By Nicholas Gliagias and Rom Badilla, CFA
Investors look to bonds for the income they earn over time and because they are generally safe investments. Given today’s environment, bonds are an integral part of an investor’s allocation. Hence, we receive a lot of questions on the proper way to look at bonds. The one thing we noticed is that many investors tend to focus a lot on just the coupon, or the amount of interest that they will be earning during the life of the bond. While vital, it is important to realize that there should be more emphasis placed on the bond’s price as it may provide better clarity on your return on investment.
With a bond investment, you know the future cash flow, which are both the coupon and the redemption value when the bond matures. When you are purchase a bond, you are quoted a price of the bond which is essentially what you are paying to receive those cash flows. With these three ingredients you can determine your expected return from the investment. This can be accomplished by looking at the Yield to Maturity measure.
The yield to maturity is the annualized return on your bond if certain conditions are met. One of the most important is that the bond will need to be held until maturity. The yield to maturity incorporates not only the coupon rate over time and return of principal, but also takes into account the price of the bond. In other words, the yield incorporates the price that an investor is paying to receive those future cash flows. Since the price of the bond will change over time as supply and demand for bonds fluctuates, so will the yield to maturity.
That is why it is very important to place emphasis on the bond’s price and hence the yield to maturity and not just at the coupon. For example, imagine that you have two bonds:
- Bond A – Face Amount: 1000, Coupon: 7%, Years to Maturity: 10, Price: $100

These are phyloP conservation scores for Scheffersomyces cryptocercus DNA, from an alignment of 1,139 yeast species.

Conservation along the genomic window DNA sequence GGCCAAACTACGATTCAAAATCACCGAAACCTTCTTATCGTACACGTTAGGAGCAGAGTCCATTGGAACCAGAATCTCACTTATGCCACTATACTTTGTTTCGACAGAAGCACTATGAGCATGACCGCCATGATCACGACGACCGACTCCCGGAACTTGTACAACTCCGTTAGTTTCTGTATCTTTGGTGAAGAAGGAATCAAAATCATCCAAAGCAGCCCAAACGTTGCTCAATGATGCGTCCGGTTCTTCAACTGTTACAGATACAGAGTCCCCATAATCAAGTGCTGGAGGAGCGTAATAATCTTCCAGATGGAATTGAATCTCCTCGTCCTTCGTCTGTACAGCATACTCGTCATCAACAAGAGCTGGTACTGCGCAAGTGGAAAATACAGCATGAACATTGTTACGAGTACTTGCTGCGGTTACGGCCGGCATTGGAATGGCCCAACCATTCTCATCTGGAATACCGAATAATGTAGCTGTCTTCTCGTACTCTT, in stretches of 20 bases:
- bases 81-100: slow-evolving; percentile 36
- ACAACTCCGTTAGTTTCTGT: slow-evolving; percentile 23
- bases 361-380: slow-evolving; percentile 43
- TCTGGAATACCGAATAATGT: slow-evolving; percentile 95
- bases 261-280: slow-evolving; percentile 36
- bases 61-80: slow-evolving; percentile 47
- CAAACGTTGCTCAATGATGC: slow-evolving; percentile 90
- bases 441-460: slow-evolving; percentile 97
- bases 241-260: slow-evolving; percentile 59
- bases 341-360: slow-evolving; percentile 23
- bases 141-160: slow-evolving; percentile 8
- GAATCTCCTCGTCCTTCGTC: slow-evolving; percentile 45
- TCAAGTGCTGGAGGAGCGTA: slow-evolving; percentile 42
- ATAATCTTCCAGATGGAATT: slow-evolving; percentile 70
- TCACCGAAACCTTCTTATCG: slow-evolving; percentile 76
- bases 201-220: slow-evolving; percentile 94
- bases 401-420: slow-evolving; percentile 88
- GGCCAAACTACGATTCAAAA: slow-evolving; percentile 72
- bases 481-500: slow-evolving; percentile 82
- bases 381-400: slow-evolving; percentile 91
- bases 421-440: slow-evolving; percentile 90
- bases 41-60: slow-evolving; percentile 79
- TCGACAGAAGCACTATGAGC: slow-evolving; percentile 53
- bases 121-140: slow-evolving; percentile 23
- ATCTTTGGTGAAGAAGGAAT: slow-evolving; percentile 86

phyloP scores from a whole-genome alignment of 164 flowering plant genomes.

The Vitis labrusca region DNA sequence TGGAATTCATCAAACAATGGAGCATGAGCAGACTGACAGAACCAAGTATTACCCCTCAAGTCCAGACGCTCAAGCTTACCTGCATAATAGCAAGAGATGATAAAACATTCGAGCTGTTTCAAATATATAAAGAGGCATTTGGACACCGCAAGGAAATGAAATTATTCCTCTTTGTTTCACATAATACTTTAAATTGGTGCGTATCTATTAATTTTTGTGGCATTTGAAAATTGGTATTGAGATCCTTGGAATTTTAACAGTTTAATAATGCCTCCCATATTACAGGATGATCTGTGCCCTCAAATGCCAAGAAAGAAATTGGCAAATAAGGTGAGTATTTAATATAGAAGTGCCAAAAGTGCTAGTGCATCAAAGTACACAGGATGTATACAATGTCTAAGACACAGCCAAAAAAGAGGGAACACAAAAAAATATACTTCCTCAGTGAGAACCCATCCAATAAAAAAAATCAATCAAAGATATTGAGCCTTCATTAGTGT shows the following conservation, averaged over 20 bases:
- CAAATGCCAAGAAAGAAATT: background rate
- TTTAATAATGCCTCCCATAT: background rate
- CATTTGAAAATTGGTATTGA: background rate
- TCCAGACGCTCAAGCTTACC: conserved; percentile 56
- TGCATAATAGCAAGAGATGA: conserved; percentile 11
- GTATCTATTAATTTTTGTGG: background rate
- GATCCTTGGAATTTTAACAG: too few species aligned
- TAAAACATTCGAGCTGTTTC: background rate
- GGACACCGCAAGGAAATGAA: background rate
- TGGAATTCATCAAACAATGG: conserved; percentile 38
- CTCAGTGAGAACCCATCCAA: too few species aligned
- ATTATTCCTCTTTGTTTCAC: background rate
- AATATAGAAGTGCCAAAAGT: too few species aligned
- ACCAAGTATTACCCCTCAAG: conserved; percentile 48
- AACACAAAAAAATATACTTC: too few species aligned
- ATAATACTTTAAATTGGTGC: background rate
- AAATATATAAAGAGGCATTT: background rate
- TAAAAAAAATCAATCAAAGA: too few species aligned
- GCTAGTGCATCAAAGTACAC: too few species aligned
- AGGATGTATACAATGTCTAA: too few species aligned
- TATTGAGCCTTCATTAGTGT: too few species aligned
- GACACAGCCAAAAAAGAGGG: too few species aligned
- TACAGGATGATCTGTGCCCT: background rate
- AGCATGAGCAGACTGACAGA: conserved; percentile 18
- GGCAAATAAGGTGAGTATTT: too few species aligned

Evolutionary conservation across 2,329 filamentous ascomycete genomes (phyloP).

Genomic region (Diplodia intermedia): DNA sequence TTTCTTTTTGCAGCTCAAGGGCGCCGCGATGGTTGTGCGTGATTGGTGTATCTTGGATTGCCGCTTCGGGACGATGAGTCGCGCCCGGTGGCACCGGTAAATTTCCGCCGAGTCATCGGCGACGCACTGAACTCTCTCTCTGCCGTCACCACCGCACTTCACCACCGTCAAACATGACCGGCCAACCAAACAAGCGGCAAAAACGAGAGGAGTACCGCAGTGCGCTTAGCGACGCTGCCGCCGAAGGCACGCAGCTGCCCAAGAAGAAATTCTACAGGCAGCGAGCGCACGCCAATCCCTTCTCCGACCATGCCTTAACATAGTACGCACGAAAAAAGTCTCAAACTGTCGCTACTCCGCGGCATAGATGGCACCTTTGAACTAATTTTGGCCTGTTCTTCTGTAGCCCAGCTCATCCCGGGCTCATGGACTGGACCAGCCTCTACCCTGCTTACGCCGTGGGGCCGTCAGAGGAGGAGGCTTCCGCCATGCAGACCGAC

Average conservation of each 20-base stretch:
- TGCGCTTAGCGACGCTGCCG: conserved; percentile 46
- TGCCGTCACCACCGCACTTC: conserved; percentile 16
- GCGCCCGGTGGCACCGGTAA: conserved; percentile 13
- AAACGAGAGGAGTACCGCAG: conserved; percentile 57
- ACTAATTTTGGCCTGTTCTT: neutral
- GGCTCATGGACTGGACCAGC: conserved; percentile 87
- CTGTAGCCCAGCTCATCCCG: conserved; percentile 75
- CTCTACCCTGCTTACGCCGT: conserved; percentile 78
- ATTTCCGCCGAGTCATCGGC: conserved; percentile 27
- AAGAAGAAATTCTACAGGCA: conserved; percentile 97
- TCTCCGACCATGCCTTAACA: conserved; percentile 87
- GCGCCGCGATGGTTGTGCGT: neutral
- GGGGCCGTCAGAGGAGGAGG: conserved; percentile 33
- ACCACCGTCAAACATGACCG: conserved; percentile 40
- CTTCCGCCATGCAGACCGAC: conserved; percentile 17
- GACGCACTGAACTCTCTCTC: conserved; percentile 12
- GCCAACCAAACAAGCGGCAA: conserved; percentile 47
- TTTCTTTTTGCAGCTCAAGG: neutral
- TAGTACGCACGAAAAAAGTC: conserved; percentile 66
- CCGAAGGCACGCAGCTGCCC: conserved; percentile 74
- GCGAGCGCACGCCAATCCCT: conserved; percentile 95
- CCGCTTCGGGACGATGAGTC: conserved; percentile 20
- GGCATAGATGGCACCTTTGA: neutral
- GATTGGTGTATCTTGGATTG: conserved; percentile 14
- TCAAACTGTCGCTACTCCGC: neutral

- Bond B – Face Amount: 1000, Coupon: 10%, Years to Maturity: 10, Price: $130
At first glance, it may seem that Bond B is the better bond to hold because Bond B has a higher coupon rate than Bond A. However, this does not necessarily mean that Bond B will earn a greater return than Bond A. We have to remember that the bond price of Bond A is lower than the bond price of Bond B, which has a greater impact than the coupon rate on the yield to maturity. In our example, the yield to maturity would be 7% in Bond A and 5.38% in Bond B. Bond A has a greater annualized return than Bond B due to the fact that Bond A’s price is less than Bond B’s price. The fact that Bond B had a higher coupon rate than Bond A played less of a role as the bond price did in this example. So an investor who is focused solely on the coupon by choosing Bond B would have left chips at the table and will have earned less as evident by the Yield to Maturity calculation.
This exercise shows that there should be a greater focus placed on bond prices and yield to maturity rather than just on the coupon. Of course looking at the coupon can also be very helpful in determining your fixed income stream. Ultimately it will be the price of the bond, the coupon rate, and the length of time of those cash flows that will impact your yield to maturity or rate of return which is what matters most to investors. At the end of the day you want a higher yield to maturity, even if it means earning less income from the coupon payments.
Disclaimer: The above content is provided for educational and informational purposes only, does not constitute a recommendation to enter in any securities transactions or to engage in any of the investment strategies presented in such content, and does not represent the opinions of Bondsquawk or its employees.